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Port of Amsterdam opts for clean shipping

Port of Amsterdam, as a leader in the transition to a sustainable society, wants to accelerate making shipping and the maritime sector more sustainable. Today it is publishing the Clean Shipping Vision with clear targets for making shipping more sustainable.

Port of Amsterdam is supported in this by the port business community and the maritime industry.

The contribution of greenhouse gas emissions from shipping to global warming totals about three per cent. The transport of goods by water is still growing and, although this mode of transport is one of the most energy-efficient in terms of CO2 emissions per transported load, the shipping industry is lagging behind in terms of sustainability. All the more reason for Port of Amsterdam to use its leading role to accelerate sustainable shipping.

Reduction targets

In the Clean Shipping Vision, Port of Amsterdam sets reduction targets for greenhouse gases such as CO2. By 2030, sea cruises at the quay should operate emission-free and this is to be expanded to all shipping in the port of Amsterdam by 2050. In doing so, Port of Amsterdam is making a significant contribution to improving the air quality in the city and surrounding environment of the North Sea Canal Area and to the Paris climate challenge.

Milembe Mateyo, Port of Amsterdam’s State Harbour Master: ‘The climate crisis is urgent, so we must act now. To limit global warming, a switch from fossil fuels to sustainable fuels is needed, including in the shipping industry. With this vision, we want to set an example and, together with our partners, be frontrunners in accelerating and facilitating cleaner shipping.’​

Three sustainability pillars

Increasing the sustainability of shipping rests on three pillars:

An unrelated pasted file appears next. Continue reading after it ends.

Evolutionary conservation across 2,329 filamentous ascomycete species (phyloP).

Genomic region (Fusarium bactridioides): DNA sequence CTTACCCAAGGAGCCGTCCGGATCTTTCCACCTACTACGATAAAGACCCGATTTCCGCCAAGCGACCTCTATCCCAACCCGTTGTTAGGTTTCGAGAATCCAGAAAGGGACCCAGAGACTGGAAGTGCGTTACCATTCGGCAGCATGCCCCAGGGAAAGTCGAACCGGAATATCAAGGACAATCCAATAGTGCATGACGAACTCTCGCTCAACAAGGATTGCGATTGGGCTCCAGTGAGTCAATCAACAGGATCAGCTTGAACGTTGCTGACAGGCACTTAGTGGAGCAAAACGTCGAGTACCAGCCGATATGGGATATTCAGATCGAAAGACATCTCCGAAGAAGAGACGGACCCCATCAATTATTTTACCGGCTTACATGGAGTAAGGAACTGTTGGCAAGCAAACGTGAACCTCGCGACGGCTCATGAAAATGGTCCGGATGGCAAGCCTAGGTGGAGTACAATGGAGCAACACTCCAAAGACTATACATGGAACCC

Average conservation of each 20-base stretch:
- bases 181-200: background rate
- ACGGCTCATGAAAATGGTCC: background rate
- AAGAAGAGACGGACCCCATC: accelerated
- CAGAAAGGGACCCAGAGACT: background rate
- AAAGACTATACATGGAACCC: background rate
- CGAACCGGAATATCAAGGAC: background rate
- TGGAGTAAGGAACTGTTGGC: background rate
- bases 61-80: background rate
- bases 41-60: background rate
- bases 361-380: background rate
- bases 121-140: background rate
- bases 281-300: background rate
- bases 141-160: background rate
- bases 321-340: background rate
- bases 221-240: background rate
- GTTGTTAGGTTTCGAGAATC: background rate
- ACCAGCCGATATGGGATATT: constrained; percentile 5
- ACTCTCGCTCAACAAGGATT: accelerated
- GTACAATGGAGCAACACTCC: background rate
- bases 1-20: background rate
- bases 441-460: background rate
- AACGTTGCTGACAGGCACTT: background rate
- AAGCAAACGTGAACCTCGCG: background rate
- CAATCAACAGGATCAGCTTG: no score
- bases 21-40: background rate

The provision in the port of sustainable marine fuels such as hydrogen and methanol, and the promotion of their use, ensures the greatest reduction in emissions from both sea-going and inland navigation vessels. Port of Amsterdam itself has already taken a number of actions. For example, the company's own patrol fleet is being converted to run 100 per cent on biodiesel. The new executive vessel, which will enter service in 2023, will run on hydrogen.

A second pillar is the use of port technology, such as ship-to-shore power, and the eventual mandatory use of it. Alternative technologies that reduce or capture greenhouse gas emissions and air pollutants are also being invested in.

The third pillar is to optimise ship visits by improving the digital infrastructure, as efficient planning of ships reduces the time spent in port and thus unnecessary emissions. When the IJmuiden sea lock comes into operation, it will also be possible to lock more efficiently, for example by allowing more ships to pass through together.​

Emission-free shipping in the port by 2050

Alderman Egbert de Vries (Harbour): ‘The port of Amsterdam is a logistics hub and plays an important role in the European region. In carrying out this role, we do everything possible to ensure that the port is at the forefront of sustainability, both in industry and shipping. The Clean Shipping Vision ensures that the port works a little smarter, faster and cleaner every day.’​

These efforts and measures should lead to a reduction of more than 20% in shipping emissions by 2030 compared to 2018. By 2050, shipping in the port of Amsterdam should be completely emission-free. ​

Kees Noorman, director of the ORAM Region Business Association: ‘The Amsterdam port business community also feels a responsibility to contribute to the sustainability of the maritime sector. We, therefore, support this Clean Shipping Vision with objectives that will give the port of Amsterdam and its entrepreneurs a leading role in the transition towards a sustainable port.’